Chef Gabrielle Hamilton, owner of Prune restaurant in New York's East Village, has written an engrossing memoir about her "inadvertent education" as a "reluctant chef." From her early years growing up in rural Pennsylvania, the youngest of five children of a ballet dancer and a set designer, her childhood was unconventional to say the least.
As children, Hamilton and her siblings played in her father's Lambertville, New Jersey studio, just across the river from home, where he designed sets for the Ringling Bros. and Barnum and Bailey Circus. Gabrielle's French mother cooked in a good skirt and high heels, ruling the kitchen with a wooden spoon. It is clear that the author's foundation in cooking and "staging" a meal began in her mother's kitchen and her father's studio.
Her parents' rocky marriage ended when Gabrielle was about thirteen and she spent her teen years wild and unsupervised. For years, she traveled between low-skilled more restaurant jobs, and then to France, Greece and Turkey, learning about hospitality and food, and ended up cooking for New York City catering companies.
"I was not looking to open a restaurant," she writes. But one morning, a neighbor shows her an abandoned restaurant and asks, "Any interest?"
Although she had no idea how to open a restaurant, Hamilton says "I felt very nearly combustible with something I could not tamp down with any blanket of reason or logic I threw in front of it. I doodled menus. Pulled some plates down from my own stack and set a mock table....and merrily pulled out all of my wooden salad bowls and...wondered if it would be a health code violation to use them in my restaurant."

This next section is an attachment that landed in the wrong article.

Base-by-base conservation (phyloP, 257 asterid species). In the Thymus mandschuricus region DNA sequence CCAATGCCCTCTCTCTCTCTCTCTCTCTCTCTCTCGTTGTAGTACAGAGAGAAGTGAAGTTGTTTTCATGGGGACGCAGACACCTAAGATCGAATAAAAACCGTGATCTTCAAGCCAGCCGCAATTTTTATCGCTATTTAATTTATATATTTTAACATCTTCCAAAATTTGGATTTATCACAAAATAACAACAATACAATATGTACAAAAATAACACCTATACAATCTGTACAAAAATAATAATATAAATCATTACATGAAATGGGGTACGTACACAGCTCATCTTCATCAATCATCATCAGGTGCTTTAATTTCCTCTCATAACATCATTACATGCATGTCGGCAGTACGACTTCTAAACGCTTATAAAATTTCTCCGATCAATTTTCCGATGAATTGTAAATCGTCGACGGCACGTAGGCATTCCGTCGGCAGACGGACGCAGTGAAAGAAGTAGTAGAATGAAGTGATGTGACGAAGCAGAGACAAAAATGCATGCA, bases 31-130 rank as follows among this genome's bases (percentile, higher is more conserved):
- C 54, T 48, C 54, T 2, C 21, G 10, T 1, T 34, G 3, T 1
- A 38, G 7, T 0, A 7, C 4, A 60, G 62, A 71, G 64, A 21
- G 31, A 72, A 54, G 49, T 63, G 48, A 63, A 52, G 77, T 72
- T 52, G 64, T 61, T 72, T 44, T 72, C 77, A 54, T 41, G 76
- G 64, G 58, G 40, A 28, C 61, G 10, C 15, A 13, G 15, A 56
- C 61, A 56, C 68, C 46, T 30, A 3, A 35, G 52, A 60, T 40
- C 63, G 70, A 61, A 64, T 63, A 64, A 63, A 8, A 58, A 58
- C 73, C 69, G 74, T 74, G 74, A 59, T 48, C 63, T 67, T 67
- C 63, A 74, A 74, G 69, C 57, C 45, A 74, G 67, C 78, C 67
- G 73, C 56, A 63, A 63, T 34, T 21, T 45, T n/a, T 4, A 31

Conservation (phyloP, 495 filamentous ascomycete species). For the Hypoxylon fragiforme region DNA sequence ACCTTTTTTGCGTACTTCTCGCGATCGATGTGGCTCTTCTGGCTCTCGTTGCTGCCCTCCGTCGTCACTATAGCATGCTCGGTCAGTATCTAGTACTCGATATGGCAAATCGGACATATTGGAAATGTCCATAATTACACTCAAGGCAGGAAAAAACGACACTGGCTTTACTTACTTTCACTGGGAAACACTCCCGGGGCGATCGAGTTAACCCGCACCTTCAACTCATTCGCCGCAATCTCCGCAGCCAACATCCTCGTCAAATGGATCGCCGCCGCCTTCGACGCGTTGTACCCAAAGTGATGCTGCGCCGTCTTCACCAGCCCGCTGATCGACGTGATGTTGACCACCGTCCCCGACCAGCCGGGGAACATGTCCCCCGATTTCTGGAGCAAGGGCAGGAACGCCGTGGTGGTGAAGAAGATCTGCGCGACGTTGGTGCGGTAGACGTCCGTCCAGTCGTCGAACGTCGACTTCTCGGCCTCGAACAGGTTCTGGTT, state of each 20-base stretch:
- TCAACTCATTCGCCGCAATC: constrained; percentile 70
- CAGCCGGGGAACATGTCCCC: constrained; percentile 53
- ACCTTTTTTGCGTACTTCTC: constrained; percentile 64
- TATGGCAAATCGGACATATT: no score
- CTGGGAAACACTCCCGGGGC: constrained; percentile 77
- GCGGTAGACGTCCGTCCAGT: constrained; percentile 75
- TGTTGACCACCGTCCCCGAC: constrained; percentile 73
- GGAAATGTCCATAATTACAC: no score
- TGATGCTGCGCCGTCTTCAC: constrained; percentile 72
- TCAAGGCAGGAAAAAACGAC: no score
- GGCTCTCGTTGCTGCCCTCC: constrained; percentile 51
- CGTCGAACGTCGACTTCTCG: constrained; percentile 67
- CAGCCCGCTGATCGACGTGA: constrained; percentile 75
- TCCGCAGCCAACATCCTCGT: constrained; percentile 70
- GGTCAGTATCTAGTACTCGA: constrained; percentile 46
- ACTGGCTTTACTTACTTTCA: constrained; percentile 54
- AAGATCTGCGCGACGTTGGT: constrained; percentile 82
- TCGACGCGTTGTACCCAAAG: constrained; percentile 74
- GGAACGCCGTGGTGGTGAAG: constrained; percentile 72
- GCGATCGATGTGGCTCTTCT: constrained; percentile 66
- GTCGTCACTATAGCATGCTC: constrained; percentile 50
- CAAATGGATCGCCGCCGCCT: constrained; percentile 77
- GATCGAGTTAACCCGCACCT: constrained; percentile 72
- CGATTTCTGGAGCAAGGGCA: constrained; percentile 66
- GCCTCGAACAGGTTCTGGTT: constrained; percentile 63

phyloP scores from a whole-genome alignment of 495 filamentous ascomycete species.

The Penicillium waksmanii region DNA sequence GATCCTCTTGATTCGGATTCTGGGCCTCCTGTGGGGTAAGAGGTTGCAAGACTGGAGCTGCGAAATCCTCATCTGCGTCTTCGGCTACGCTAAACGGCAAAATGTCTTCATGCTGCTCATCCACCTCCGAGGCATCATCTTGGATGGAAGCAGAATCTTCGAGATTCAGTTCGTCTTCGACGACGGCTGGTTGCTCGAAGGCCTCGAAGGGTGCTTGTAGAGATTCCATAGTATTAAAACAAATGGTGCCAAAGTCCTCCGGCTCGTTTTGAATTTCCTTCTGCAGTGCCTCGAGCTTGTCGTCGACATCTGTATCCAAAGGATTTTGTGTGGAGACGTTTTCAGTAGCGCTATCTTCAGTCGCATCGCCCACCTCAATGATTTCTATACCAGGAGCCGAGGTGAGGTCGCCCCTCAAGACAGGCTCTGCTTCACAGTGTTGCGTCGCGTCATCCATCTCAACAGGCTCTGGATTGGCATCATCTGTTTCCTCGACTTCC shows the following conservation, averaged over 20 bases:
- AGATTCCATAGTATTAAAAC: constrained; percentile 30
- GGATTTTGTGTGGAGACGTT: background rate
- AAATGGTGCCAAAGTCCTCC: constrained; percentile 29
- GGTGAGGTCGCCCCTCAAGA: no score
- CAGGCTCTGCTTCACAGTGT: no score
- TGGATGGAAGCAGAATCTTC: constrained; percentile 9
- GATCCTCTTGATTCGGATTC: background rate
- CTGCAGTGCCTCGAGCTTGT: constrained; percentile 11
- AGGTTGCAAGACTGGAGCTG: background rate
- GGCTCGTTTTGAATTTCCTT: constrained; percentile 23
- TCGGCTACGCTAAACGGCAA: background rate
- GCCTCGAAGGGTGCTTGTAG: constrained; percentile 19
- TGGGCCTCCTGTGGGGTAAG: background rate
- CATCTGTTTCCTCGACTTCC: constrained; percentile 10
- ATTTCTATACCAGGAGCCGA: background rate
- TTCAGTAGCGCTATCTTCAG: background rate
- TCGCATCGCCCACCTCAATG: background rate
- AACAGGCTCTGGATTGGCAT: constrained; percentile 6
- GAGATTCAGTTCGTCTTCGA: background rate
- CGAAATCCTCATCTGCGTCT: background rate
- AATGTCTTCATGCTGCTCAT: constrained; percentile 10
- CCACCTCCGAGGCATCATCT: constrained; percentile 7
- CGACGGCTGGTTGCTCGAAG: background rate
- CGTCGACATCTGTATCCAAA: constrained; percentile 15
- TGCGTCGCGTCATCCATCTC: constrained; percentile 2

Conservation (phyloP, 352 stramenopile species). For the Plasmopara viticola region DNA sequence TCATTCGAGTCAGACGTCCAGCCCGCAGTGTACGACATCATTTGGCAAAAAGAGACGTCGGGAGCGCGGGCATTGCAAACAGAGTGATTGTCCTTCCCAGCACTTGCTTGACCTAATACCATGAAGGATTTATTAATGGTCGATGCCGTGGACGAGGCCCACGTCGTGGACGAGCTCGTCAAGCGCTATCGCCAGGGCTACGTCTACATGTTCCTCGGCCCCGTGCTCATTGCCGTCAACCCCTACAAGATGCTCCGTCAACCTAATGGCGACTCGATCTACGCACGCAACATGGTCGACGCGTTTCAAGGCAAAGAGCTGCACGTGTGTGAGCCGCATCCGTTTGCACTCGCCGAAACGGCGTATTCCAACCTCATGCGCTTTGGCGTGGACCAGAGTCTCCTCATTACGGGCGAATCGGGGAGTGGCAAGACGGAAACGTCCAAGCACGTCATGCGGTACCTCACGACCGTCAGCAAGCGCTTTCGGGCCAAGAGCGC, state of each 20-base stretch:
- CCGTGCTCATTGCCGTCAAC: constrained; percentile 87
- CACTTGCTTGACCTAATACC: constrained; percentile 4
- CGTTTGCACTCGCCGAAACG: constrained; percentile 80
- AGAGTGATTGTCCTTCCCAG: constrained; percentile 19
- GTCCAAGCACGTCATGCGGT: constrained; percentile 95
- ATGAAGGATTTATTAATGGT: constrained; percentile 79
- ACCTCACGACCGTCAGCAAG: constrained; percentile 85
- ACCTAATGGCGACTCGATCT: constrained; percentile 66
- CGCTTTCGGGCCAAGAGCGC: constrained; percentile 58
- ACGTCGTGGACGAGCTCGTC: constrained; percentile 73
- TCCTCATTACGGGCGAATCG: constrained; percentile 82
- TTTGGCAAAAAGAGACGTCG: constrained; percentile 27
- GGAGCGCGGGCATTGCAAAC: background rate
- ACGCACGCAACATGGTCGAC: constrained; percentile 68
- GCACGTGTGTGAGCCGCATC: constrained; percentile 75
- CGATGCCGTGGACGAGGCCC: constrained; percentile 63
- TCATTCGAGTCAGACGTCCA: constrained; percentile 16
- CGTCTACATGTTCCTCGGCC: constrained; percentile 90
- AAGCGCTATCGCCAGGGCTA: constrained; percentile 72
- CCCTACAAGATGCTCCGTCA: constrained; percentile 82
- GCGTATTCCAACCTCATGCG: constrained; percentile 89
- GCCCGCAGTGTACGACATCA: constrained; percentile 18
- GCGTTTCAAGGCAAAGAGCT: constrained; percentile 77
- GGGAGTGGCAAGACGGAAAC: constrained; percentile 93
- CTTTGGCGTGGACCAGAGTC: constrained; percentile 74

Here begins the book's long, steady arc of passion as the author finally comes into her own. Despite long hours and grueling work, she is clearly in love with preparing and serving food. Details about what goes on behind the scenes in a New York kitchen will make you feel you are there, trying to stay out of the way of a harried waitperson.
She writes about the customers, the music, and everything that can go wrong. She holds nothing back, giving us her opinions about food critics, catering companies, and even some peoples' sense of style, yet still her love of it all shines through.
Underlying the food and cooking story is the emotional narrative of Hamilton's longing for family after her parents' divorce. She is drawn toward many eclectic friendships and lesbian relationships, a girlfriend who becomes her lover, and finally, the male Italian doctor she marries. With her husband, Michele, Gabrielle has two sons. Each year, she relishes a month-long visit to his huge family back in Italy. Her mother-in-law, Alda, speaks almost no English and Gabrielle very little Italian, but they communicate and bond with each other in the kitchen.
This memoir is about more than food and cooking. It is the story of a woman's search for a place where she belongs. With blunt honesty about her shortcomings, the author brings us to a point in her story where, just as in life, we suspect there are changes still to come. Before she opened Prune, Hamilton obtained an MFA from the University of Michigan and planned to become a writer. That education nicely dovetails with her cooking skills in this juicy, provocative memoir.
Read an excerpt from this book.
Gabrielle Hamilton is the chef/owner of Prune restaurant in New York's East Village. She received an MFA in fiction writing from the University of Michigan, and her work has appeared in The New Yorker, The New York Times, GQ, Bon Appetit and Food and Wine. Hamilton has appeared on The Martha Stewart Show and the Food Network. She lives in Manhattan with her two sons. Visit her website.
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